uint (C# Reference)

The uint keyword signifies an integral type that stores values according to the size and range shown in the following table.

Type Range Size .NET Framework type
uint 0 to 4,294,967,295 Unsigned 32-bit integer System.UInt32

Note The uint type is not CLS-compliant. Use int whenever possible.

Literals

You can declare and initialize a uint variable by assigning a decimal literal, a hexadecimal literal, or (starting with C# 7) a binary literal to it. If the integer literal is outside the range of uint (that is, if it is less than System.UInt32.MinValue or greater than System.UInt32.MaxValue), a compilation error occurs.

In the following example, integers equal to 3,000,000,000 that are represented as decimal, hexadecimal, and binary literals are assigned to uint values.

uint uintValue1 = 3000000000;
Console.WriteLine(uintValue1);

uint uintValue2 = 0xB2D05E00;
Console.WriteLine(uintValue2);

uint uintValue3 = 0b1011_0010_1101_0000_0101_1110_0000_0000;
Console.WriteLine(uintValue3);
// The example displays the following output:
//          3000000000
//          3000000000
//          3000000000
Note

You use the prefix 0x or 0X to denote a hexadecimal literal and the prefix 0b or 0B to denote a binary literal. Decimal literals have no prefix.

Starting with C# 7, you can also use the underscore character, _, as a digit separator to enhance readability, as the following example shows.

uint uintValue1 = 3_000_000_000;
Console.WriteLine(uintValue1);

uint uintValue2 = 0xB2D0_5E00;
Console.WriteLine(uintValue2);

uint uintValue3 = 0b1011_0010_1101_0000_0101_1110_0000_0000;
Console.WriteLine(uintValue3);
// The example displays the following output:
//          3000000000
//          3000000000
//          3000000000

Integer literals can also include a suffix that denotes the type. The suffix U or 'u' denotes either a uint or a ulong, depending on the numeric value of the literal. The following example uses the u suffix to denote an unsigned integer of both types. Note that the first literal is a uint because its value is less than System.UInt32.MaxValue, while the second is a ulong because its value is greater than System.UInt32.MaxValue.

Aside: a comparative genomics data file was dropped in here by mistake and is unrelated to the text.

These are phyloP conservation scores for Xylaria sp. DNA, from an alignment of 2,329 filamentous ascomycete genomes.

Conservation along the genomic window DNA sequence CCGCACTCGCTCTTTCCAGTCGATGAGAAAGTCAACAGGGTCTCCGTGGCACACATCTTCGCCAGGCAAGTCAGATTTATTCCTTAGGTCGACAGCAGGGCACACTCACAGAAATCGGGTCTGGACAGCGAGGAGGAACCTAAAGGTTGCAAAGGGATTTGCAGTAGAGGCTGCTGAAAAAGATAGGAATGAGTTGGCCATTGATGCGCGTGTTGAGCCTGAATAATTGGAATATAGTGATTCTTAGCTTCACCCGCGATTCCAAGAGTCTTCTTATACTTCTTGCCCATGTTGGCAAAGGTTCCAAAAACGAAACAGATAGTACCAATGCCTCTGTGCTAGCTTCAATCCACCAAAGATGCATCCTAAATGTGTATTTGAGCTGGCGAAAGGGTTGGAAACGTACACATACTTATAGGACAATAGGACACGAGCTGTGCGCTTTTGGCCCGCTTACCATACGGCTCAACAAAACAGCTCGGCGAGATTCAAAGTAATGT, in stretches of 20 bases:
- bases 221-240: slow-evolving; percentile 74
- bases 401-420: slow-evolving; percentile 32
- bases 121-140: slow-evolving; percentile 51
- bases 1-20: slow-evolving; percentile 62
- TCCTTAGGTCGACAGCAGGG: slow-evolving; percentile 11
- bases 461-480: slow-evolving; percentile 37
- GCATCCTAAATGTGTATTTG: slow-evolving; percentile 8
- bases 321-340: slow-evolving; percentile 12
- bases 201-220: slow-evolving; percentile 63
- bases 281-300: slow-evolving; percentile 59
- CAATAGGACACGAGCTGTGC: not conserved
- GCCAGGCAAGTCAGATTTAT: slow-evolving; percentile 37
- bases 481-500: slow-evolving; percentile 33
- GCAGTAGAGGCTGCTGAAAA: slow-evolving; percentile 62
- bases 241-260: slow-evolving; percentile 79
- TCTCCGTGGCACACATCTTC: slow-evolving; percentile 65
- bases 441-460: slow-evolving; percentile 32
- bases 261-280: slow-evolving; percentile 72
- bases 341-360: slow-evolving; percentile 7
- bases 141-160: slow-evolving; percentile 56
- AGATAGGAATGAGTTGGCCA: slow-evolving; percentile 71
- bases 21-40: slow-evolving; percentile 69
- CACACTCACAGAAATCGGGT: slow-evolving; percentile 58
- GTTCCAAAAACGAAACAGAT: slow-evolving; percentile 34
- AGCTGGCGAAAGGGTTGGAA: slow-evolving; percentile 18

object value1 = 4000000000u;
Console.WriteLine($"{value1} ({4000000000u.GetType().Name})");
object value2 = 6000000000u;
Console.WriteLine($"{value2} ({6000000000u.GetType().Name})");

If an integer literal has no suffix, its type is the first of the following types in which its value can be represented:

  1. int
  2. uint
  3. long
  4. ulong

Conversions

There is a predefined implicit conversion from uint to long, ulong, float, double, or decimal. For example:

float myFloat = 4294967290;   // OK: implicit conversion to float  

There is a predefined implicit conversion from byte, ushort, or char to uint. Otherwise you must use a cast. For example, the following assignment statement will produce a compilation error without a cast:

long aLong = 22;  
// Error -- no implicit conversion from long:  
uint uInt1 = aLong;   
// OK -- explicit conversion:  
uint uInt2 = (uint)aLong;  

Notice also that there is no implicit conversion from floating-point types to uint. For example, the following statement generates a compiler error unless an explicit cast is used:

// Error -- no implicit conversion from double:  
uint x = 3.0;  
// OK -- explicit conversion:  
uint y = (uint)3.0;   

For information about arithmetic expressions with mixed floating-point types and integral types, see float and double.

For more information about implicit numeric conversion rules, see the Implicit Numeric Conversions Table.

C# Language Specification

For more information, see the C# Language Specification. The language specification is the definitive source for C# syntax and usage.

See Also

UInt32
C# Reference
C# Programming Guide
C# Keywords
Integral Types Table
Built-In Types Table
Implicit Numeric Conversions Table
Explicit Numeric Conversions Table